I'm not good at Brainfuck so I'm sure theres a shorter solution, but it works by decrementing below 0, rolling the byte over, and keep going until it gets down to 'A', then it prints.

  • 1
    not a serious competitor. If you actually golf it down, the downvoter might invert their vote – Destructible Lemon Aug 19 '16 at 22:30
  • Wouldn't it be much shorter to just count up to 65, even with 65 plusses? – NinjaBearMonkey Aug 19 '16 at 22:33
  • 2
    '+' isn't allowed, so I had to go backwards – Cody Aug 19 '16 at 22:34
  • Sorry, I didn't see that. There's still far shorter ways to make 191, though. – NinjaBearMonkey Aug 19 '16 at 22:36
  • 2
    That was the 192 byte solution, I just left it up and did the strikethrough instead of deleting it because I thought it was funny going from 192 to 19 – Cody Aug 19 '16 at 23:30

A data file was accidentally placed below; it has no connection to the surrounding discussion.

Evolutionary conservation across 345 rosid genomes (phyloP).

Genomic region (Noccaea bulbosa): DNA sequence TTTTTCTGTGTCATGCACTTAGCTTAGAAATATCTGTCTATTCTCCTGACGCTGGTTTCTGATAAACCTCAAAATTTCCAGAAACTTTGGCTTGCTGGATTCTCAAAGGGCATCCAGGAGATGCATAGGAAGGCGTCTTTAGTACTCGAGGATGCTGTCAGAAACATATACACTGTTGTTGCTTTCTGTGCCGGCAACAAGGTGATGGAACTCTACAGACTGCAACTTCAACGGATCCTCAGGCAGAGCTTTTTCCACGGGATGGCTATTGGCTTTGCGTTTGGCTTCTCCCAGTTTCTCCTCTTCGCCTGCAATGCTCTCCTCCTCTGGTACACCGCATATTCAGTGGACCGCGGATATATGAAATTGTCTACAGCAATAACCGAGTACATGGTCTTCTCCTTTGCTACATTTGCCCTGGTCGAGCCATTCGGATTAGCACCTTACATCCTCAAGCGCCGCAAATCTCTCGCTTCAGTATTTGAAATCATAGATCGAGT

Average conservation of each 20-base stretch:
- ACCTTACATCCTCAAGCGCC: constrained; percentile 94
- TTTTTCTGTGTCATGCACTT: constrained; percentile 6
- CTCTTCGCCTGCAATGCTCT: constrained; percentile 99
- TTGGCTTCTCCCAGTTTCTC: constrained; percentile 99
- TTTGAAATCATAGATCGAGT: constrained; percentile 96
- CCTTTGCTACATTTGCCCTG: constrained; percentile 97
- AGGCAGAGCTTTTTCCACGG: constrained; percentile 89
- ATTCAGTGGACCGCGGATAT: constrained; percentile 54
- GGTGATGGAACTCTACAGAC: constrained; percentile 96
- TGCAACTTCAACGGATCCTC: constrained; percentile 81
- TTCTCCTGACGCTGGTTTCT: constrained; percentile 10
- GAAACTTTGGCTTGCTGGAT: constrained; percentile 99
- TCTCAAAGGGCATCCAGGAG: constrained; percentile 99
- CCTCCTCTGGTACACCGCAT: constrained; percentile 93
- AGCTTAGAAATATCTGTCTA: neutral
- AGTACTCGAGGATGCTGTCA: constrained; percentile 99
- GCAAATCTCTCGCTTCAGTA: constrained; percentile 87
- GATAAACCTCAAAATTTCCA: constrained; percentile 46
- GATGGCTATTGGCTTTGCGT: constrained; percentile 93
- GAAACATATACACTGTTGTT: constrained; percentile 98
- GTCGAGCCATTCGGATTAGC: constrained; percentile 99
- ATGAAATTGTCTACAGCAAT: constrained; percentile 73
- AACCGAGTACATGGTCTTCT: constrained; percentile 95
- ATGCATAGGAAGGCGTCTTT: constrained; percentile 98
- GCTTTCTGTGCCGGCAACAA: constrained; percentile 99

JavaScript (ES6), 21 bytes

_=>(8^2).toString(22)

I originally tried converting false to string to do this, but it took me 23 bytes at the time. I've since come up with a shorter way, which is this for 14 bytes:

_=>`!${!2}`[2]

I don't think you can get an uppercase A under the rules, since you need one of String.fromCharCode or .toUpperCase(), both of which contain a.

  • You can get uppercase a using JSF or a derivative using computed properties – Downgoat Aug 20 '16 at 2:41
  • 1
    @Downgoat Conor O'Brien already showed how. – Neil Aug 20 '16 at 9:31

C, (19?) 24 bytes

Thanks to Dennis:

f(){printf("%c",88-23);}

same length:

f(){printf("%c",'C'-2);}